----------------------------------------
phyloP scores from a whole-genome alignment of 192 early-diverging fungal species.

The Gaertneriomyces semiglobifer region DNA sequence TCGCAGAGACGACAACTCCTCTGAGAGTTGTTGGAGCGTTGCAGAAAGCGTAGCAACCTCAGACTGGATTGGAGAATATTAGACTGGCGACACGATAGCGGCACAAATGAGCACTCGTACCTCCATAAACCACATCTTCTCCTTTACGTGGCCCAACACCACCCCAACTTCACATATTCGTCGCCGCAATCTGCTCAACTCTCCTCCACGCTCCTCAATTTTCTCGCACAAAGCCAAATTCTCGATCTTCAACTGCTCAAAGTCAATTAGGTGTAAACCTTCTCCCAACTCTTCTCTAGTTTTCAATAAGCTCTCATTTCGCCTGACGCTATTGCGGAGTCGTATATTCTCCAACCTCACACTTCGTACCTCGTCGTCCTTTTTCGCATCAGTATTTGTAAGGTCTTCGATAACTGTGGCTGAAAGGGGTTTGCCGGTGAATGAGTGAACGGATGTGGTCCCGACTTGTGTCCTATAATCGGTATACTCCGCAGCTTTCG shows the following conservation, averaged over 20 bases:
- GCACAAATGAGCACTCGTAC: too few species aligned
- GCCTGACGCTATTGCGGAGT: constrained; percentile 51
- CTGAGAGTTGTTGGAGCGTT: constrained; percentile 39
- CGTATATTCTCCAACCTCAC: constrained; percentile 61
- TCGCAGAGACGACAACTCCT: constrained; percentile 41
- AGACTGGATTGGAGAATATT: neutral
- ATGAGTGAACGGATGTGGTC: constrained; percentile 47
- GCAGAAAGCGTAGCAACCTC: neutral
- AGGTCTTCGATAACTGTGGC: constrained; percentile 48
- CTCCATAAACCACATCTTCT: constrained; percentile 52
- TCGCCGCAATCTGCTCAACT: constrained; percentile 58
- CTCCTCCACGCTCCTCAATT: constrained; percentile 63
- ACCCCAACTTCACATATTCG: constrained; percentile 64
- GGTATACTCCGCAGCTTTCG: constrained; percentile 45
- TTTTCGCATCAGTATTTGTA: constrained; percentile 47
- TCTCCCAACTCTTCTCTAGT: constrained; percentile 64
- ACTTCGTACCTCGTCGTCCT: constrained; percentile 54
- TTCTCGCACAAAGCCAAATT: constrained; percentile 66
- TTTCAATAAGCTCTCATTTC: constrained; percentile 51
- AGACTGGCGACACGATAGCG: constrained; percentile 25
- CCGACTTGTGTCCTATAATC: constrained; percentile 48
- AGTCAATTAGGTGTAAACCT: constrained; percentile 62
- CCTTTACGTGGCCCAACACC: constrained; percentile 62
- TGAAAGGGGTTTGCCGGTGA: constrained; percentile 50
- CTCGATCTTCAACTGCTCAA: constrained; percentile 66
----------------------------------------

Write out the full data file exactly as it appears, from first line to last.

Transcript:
phyloP scores from a whole-genome alignment of 192 early-diverging fungal species.

The Gaertneriomyces semiglobifer region DNA sequence TCGCAGAGACGACAACTCCTCTGAGAGTTGTTGGAGCGTTGCAGAAAGCGTAGCAACCTCAGACTGGATTGGAGAATATTAGACTGGCGACACGATAGCGGCACAAATGAGCACTCGTACCTCCATAAACCACATCTTCTCCTTTACGTGGCCCAACACCACCCCAACTTCACATATTCGTCGCCGCAATCTGCTCAACTCTCCTCCACGCTCCTCAATTTTCTCGCACAAAGCCAAATTCTCGATCTTCAACTGCTCAAAGTCAATTAGGTGTAAACCTTCTCCCAACTCTTCTCTAGTTTTCAATAAGCTCTCATTTCGCCTGACGCTATTGCGGAGTCGTATATTCTCCAACCTCACACTTCGTACCTCGTCGTCCTTTTTCGCATCAGTATTTGTAAGGTCTTCGATAACTGTGGCTGAAAGGGGTTTGCCGGTGAATGAGTGAACGGATGTGGTCCCGACTTGTGTCCTATAATCGGTATACTCCGCAGCTTTCG shows the following conservation, averaged over 20 bases:
- GCACAAATGAGCACTCGTAC: too few species aligned
- GCCTGACGCTATTGCGGAGT: constrained; percentile 51
- CTGAGAGTTGTTGGAGCGTT: constrained; percentile 39
- CGTATATTCTCCAACCTCAC: constrained; percentile 61
- TCGCAGAGACGACAACTCCT: constrained; percentile 41
- AGACTGGATTGGAGAATATT: neutral
- ATGAGTGAACGGATGTGGTC: constrained; percentile 47
- GCAGAAAGCGTAGCAACCTC: neutral
- AGGTCTTCGATAACTGTGGC: constrained; percentile 48
- CTCCATAAACCACATCTTCT: constrained; percentile 52
- TCGCCGCAATCTGCTCAACT: constrained; percentile 58
- CTCCTCCACGCTCCTCAATT: constrained; percentile 63
- ACCCCAACTTCACATATTCG: constrained; percentile 64
- GGTATACTCCGCAGCTTTCG: constrained; percentile 45
- TTTTCGCATCAGTATTTGTA: constrained; percentile 47
- TCTCCCAACTCTTCTCTAGT: constrained; percentile 64
- ACTTCGTACCTCGTCGTCCT: constrained; percentile 54
- TTCTCGCACAAAGCCAAATT: constrained; percentile 66
- TTTCAATAAGCTCTCATTTC: constrained; percentile 51
- AGACTGGCGACACGATAGCG: constrained; percentile 25
- CCGACTTGTGTCCTATAATC: constrained; percentile 48
- AGTCAATTAGGTGTAAACCT: constrained; percentile 62
- CCTTTACGTGGCCCAACACC: constrained; percentile 62
- TGAAAGGGGTTTGCCGGTGA: constrained; percentile 50
- CTCGATCTTCAACTGCTCAA: constrained; percentile 66